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The Leadership Spectrum: II. Blended Perspectives and Practices

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A Rainbow Portrait

It is first important to reiterate that the Rainbow orientation is strongly aligned with the MBTI function of extraversion. Energy is generated by interacting with many other people. While the extreme Ruby Red, Azure Blue and Golden Yellow leader is likely to feel drained by too many meetings and too much collaboration with other people, the Rainbow leader will usually feel great at the end of a day of interpersonal relationships—and might feel drained when there are no interactions (a day spent alone reading or preparing a report). What is the Rainbow source of joy: being with other people—and most importantly (and often ignored) being all things to all people. This is the person in David Kolb’s (1984) scheme who is the accommodator, adjusting to all situations and changing strategies rather than stubbornly hanging on to one strategy (Kolb’s assimilator—which is more commonly among those with a Golden Yellow orientation or even the Extreme Ruby Reds and Azure Blues).

The most frequent source of energy comes from the challenge of bringing together diverse perspectives and competing interests. Those with a Rainbow orientation are likely to focus their attention on influencing other people and the relationships between themselves and other people. They are also likely to attend to ways they can influence the nature of groups functioning—whether in the role of leader, facilitator or member. Their strength is inspiring other people to be interpersonally “sensitive”– so that they will do what you (as the Rainbow expert) believe is the “right” way to behave. At their best as Rainbow leaders, these “group freaks” can get others to savor the rich dynamics associated with working in teams and groups.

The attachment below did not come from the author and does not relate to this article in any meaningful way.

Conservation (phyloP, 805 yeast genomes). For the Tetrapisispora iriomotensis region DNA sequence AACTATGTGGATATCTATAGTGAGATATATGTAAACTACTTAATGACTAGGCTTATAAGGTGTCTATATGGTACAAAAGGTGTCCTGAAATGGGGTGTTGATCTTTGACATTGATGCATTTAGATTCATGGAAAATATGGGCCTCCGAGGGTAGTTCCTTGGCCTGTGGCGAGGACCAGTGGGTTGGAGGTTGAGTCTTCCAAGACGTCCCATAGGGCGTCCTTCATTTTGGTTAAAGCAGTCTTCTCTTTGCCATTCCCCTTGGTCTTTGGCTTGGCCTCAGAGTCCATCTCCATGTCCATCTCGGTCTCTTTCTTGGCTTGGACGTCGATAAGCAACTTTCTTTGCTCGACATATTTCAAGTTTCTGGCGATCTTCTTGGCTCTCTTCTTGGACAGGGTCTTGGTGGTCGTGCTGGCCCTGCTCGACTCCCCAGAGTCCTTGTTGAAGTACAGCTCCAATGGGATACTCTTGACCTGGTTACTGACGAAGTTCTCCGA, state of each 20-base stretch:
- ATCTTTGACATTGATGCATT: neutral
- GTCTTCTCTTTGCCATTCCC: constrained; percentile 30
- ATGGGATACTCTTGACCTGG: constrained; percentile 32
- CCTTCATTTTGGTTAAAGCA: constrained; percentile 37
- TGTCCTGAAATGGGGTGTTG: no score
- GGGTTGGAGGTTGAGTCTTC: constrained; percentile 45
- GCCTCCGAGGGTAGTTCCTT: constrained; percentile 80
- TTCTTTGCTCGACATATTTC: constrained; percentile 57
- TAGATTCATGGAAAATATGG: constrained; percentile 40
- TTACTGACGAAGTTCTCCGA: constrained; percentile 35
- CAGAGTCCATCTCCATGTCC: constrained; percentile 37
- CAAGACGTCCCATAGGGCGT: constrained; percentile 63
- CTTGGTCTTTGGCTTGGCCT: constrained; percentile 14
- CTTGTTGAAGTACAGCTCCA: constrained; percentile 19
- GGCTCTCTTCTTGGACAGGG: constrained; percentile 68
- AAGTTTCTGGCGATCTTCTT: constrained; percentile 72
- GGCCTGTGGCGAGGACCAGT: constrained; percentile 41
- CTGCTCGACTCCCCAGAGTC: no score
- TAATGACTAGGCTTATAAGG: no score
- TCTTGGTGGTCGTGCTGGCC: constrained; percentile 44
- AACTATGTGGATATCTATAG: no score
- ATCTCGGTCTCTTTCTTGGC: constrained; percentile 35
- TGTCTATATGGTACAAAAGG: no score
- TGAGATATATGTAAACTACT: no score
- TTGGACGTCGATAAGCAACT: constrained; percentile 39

What are the major challenges for the Rainbow: being asked to be consistent (a request often brought up by a Golden Yellow) and being asked to be more principled and less expedient (often brought up by an Azure Blue). The Ruby Red offer their own challenge: they ask the Rainbow leader to help get it done immediately and not overdo the group facilitation. The existential threat for someone with a Rainbow orientation is to be left alone without support, information or guidance—and to be ineffective in their interpersonal or group relationships.

The Rainbow of Integration

The Rainbow leader, in the extreme, is the ultimate pragmatist who is only interested in what is immediately useful or applicable. Idealists (the Azure Blue) are too abstract for them, realists (Golden Yellow) too slow and data-bound and activists (Ruby Red) too reckless. But a pragmatist’s lens on utilitarian decision-making and action tends to short-change an organization when it needs a broader vision or longer-term perspective. Such a longer view may require investments before the pragmatist can be convinced of their utility, or research that slows down what seem to be working, tried-and-true activities.

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